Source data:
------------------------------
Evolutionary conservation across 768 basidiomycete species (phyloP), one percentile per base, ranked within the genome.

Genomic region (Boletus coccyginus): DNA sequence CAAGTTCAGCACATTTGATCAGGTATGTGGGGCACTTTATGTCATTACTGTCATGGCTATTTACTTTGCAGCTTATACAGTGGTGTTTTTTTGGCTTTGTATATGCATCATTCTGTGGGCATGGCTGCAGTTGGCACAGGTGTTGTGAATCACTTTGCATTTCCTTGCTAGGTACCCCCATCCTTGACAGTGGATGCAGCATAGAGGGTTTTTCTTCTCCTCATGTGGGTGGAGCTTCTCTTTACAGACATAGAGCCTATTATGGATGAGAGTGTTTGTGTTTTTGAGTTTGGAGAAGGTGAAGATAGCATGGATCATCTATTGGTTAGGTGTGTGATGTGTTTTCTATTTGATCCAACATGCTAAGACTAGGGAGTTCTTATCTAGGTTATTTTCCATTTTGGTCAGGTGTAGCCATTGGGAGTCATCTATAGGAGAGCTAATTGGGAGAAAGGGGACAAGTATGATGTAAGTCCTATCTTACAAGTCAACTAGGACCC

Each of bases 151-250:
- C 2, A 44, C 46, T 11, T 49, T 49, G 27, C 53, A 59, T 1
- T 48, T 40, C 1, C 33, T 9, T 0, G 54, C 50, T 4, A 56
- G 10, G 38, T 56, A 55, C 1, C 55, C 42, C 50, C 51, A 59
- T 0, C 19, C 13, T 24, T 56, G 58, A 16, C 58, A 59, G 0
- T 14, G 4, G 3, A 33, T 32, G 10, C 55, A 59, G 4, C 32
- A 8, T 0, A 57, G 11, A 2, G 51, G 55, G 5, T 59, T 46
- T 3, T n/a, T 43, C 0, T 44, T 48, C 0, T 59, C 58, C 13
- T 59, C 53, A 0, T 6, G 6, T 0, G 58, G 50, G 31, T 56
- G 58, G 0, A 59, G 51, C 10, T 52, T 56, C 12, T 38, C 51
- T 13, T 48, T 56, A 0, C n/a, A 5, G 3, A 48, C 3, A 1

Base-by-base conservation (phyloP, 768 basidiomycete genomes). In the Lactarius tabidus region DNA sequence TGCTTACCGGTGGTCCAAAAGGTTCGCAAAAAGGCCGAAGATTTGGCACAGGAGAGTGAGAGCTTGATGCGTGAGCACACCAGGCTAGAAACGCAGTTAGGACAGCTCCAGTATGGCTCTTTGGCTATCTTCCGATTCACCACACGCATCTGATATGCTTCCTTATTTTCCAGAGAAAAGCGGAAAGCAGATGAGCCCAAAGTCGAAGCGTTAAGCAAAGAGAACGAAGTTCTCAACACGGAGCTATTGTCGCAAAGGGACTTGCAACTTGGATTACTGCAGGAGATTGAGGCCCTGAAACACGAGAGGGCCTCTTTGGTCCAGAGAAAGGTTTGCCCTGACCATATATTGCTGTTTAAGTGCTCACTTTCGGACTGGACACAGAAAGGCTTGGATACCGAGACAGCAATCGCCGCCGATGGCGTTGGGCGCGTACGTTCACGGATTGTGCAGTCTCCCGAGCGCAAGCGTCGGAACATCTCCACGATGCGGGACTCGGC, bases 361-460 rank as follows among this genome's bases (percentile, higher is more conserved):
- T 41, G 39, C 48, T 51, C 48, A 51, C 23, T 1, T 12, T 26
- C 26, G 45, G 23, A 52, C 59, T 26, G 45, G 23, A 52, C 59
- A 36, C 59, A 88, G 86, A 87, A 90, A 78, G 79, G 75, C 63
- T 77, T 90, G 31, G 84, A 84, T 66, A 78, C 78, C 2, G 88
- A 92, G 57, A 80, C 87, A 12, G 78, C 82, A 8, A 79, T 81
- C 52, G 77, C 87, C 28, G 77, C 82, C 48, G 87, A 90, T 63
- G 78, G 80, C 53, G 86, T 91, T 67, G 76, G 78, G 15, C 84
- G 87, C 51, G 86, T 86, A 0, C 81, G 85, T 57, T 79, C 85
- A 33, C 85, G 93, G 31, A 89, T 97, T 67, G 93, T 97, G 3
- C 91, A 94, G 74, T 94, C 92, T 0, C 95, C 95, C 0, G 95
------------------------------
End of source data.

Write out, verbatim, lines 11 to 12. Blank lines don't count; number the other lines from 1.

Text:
- T 59, C 53, A 0, T 6, G 6, T 0, G 58, G 50, G 31, T 56
- G 58, G 0, A 59, G 51, C 10, T 52, T 56, C 12, T 38, C 51